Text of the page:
We know that wood is fundamentally sustainable and renewable. As a tree grows, it takes carbon from the atmosphere and stores it, much of it in its trunks and branches which are the source of wood products. In addition, the overall embodied energy or carbon emissions of building with wood from extraction, processing, transportation through construction is much lower than other building materials such as steel or concrete. However, Cross Laminated Timber (CLT), among the most popular mass timber product, is made with highly automated, expensive, large-scale machinery such as CLT presses which are designed to produce large scale mass timber products for buildings in growing urban centers, as well as Computer Numerical Control (CNC) machines which cut and shape the mass timber products for a plethora of design connections: from simple to very complex joints. But there is a cost to such technology, with investments in CLT factories being in the tens of millions of dollars which ultimately has to be passed down to the customer. While that isn’t as a big of a factor in large scale projects that compare with costs for steel and concrete buildings, small affordable housing mass timber projects such as ours must be comparable to light frame wood construction, which is typical for such building types and is among the least expensive structural system.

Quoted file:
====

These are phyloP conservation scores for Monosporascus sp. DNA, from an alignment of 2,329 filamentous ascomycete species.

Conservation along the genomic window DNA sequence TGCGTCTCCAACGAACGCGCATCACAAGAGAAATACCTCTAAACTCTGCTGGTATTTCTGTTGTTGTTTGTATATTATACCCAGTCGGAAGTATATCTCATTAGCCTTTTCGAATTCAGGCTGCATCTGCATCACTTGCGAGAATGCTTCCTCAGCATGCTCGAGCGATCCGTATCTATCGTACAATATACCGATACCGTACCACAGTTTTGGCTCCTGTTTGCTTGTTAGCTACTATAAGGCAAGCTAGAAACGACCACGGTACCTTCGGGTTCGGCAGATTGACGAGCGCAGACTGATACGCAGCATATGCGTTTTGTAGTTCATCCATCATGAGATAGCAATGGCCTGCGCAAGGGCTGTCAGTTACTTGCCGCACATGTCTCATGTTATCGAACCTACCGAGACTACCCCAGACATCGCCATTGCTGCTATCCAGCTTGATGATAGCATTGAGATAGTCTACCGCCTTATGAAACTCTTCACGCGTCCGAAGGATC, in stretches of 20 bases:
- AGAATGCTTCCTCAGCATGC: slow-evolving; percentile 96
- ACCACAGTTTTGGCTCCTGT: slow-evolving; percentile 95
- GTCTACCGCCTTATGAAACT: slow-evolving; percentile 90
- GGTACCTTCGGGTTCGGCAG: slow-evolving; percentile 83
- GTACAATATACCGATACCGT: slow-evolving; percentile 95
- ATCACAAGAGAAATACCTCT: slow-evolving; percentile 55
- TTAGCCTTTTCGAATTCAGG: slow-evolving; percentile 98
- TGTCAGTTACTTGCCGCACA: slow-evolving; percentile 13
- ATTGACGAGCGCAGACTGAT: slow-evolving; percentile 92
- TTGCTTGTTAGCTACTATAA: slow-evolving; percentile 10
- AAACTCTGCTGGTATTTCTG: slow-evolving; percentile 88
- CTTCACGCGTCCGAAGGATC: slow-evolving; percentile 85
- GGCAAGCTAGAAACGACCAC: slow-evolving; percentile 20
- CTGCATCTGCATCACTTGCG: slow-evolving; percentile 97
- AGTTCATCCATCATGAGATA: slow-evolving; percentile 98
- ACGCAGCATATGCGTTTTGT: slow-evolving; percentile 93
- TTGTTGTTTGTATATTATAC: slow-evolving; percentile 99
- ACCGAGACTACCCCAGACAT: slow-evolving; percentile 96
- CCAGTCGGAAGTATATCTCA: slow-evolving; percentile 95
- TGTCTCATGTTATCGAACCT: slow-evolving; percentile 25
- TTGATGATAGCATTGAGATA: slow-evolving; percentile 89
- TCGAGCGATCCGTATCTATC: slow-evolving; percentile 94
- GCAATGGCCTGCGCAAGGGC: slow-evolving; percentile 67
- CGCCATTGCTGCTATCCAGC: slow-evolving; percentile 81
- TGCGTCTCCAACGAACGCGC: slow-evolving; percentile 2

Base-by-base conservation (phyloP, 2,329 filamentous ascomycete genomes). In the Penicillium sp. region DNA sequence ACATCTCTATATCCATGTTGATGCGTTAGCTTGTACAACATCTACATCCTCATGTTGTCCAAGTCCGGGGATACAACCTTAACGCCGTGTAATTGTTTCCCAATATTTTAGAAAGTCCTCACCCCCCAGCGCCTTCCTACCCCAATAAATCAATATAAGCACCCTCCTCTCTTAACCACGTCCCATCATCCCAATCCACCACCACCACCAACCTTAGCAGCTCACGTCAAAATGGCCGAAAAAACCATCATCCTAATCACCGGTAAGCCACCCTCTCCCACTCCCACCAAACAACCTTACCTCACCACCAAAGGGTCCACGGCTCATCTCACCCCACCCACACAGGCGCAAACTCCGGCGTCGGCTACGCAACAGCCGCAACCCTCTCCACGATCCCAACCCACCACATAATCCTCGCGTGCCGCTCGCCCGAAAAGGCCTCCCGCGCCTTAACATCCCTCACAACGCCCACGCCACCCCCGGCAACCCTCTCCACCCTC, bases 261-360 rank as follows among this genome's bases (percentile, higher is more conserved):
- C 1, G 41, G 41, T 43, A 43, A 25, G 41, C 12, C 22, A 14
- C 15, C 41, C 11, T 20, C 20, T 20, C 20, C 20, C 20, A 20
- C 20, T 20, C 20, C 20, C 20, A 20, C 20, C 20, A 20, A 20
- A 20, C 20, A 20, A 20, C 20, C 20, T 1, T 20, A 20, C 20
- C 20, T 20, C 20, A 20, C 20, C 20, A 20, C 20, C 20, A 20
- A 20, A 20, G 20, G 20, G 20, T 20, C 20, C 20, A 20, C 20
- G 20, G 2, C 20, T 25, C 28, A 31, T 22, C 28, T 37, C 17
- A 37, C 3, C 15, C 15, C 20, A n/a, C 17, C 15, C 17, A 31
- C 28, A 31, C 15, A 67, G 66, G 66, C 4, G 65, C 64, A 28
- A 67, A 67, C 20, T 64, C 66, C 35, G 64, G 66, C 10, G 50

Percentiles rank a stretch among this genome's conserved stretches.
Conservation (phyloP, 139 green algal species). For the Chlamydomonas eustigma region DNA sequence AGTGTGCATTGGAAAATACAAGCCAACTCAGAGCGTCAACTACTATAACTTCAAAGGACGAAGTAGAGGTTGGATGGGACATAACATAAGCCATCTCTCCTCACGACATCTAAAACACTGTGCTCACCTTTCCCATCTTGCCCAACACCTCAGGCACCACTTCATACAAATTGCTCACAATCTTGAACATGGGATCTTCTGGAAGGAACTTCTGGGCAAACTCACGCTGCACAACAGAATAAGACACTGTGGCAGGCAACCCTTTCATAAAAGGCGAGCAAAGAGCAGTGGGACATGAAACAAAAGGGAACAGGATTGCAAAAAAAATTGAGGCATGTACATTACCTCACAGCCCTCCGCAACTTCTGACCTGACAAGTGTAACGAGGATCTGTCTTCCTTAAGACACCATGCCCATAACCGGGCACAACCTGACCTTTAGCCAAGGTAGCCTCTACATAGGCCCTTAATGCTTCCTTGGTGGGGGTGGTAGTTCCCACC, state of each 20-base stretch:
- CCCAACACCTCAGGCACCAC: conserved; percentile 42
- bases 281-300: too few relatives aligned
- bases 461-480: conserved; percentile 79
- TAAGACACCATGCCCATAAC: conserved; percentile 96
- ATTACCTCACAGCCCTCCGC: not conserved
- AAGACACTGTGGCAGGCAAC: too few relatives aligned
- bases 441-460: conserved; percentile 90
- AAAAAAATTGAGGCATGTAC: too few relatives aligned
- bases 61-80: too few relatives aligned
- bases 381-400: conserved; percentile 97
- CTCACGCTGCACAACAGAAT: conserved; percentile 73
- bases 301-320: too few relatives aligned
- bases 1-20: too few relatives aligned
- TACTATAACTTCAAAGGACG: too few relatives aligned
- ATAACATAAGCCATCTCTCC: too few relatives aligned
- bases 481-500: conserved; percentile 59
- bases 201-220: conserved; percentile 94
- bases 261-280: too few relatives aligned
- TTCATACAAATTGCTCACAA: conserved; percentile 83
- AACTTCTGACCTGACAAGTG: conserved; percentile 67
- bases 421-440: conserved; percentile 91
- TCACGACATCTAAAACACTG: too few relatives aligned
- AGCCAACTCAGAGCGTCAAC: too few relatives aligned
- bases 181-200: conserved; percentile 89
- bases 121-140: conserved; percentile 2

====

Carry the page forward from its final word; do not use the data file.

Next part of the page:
The goal of the project is to bring all the benefits of mass timber – environmental, experiential, and social to enhance the quality of life for our most underserved residents. This effort will require the experience and expertise of a seasoned mass timber design team to quickly evaluate mass timber options along with light frame wood options to provide the best balance of benefits and cost. It requires knowledge and understanding of the various mass timber suppliers and their respective processes, given that it is very much still an emerging technology with wood species varieties, proprietary lamination dimensions and layups, preferred billet sizes and an array of connections possibilities. The project is intended to incorporate core sustainability principles such as re-use of existing building and new construction with renewable material for structure: wood. Both mass timber and light frame will be used for low embodied carbon and carbon sequestration. Exposure of mass timber elements will be key in limiting additional resources for finishes while providing a space of well-being by taking advantage of wood’s inherent biophilic qualities.